It is rare to encounter people in the United States who understand what I do. “You’re an anthropologist?” They say. “How interesting! Is that like Indiana Jones or more like Jurassic Park?”
I exaggerate (a bit), but anthropology is not a widely understood discipline in this country. I would also say, based on my highly unscientific study, that it is even less understood in the church. Anthropology’s traditional anti-missionary bias, combined with a general distrust of “-ologies” of various sorts, has led anthropology to be a weak voice in U.S. Christianity.
I have long deliberated the possible efficacy of another Wild at Heart critique.1 Although many excellent critiques arose in the years after the book’s initial release in 2001, it still sells unusually well, progressively working its way into churches, homes, and minds. The English language version has sold over 4.5 million copies, annual sales exceed 100,000, and it currently holds the #1 Best Seller spot in Christian Men’s Issues on Amazon. To date, the book has been translated into thirty languages. Beyond this, the ideologies of Wild at Heart find expression in subsequent books written by John and Stasi Eldredge, most notably Captivating, as well as numerous contemporary Christian works on sex and gender that display direct influence from the Eldredges’ teachings or promote similar ideas. Hardly a year passes without some popular Christian book on gender or parenting acknowledging the Eldredges and their teachings or listing Wild at Heart as recommended reading. Stephen Mansfield, for example, calls the book “masterful,” listing it first in “The Ten Essential Books for Manly Men,” because it provides men with “the tools for understanding and living out the essential passions of manhood.” For Eldredge himself, such steady reception confirms its timeless truth. It is somehow paradoxically “truer” than before, because “it rings eternal, and universal. God was in it then; he is in it still.”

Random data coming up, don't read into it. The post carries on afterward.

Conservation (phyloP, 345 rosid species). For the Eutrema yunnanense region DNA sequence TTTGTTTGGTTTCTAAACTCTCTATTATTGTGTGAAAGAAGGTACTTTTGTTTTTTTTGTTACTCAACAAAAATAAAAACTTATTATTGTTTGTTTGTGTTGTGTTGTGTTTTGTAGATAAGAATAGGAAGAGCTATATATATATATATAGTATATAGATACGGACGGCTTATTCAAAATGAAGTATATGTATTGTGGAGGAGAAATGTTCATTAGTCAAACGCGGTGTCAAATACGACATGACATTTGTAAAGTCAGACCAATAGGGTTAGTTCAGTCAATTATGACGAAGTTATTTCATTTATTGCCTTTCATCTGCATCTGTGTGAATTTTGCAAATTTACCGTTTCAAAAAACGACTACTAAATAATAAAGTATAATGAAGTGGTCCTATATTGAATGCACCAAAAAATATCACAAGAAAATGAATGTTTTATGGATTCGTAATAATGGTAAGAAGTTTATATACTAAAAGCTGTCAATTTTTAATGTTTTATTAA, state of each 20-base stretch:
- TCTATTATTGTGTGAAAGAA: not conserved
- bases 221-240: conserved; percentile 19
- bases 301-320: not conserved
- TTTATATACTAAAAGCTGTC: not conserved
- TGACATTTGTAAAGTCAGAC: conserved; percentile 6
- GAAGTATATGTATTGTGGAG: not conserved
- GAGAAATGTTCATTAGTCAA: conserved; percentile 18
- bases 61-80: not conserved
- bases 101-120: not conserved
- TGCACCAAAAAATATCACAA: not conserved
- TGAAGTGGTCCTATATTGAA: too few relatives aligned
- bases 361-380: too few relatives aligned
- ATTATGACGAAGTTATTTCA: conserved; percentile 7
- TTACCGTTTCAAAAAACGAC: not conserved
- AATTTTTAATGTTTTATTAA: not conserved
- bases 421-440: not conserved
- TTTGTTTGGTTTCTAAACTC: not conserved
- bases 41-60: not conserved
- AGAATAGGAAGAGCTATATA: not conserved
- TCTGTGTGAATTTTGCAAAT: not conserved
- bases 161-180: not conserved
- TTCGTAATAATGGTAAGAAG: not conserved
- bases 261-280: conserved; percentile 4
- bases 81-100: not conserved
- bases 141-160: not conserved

Popular references to God most often imply a certain masculinity, but I had always interpreted them as playful anthropomorphisms, endearments meant to humanize God just enough so people can speak comfortably yet respectfully about him in secular circles.
They came from all over— Bahrain, Turkey, Rome:
A little band of women
with hope all their own
To learn and to study,
To become stronger in their faith
To encourage one another
In the footsteps of the saints.
Change begins with our language, because what we say and what we write reveals our unchallenged assumptions about women. Beyond that, however, we must change our missions commitment to include evangelizing and training the world’s women.
Rendered invisible it has happened just too many times
times two squared
Even worse is being rendered visible
but not really important.
Your voice is not really that important they say.
It doesn’t have the right credentials,
Many books behind you ... a following... or enough degrees,
or how could you really have something to say
when you spend many of your days doing laundry,
wiping noses, changing diapers,
raising living human beings, instead of just words on a page.
Living words are not regarded with the same care.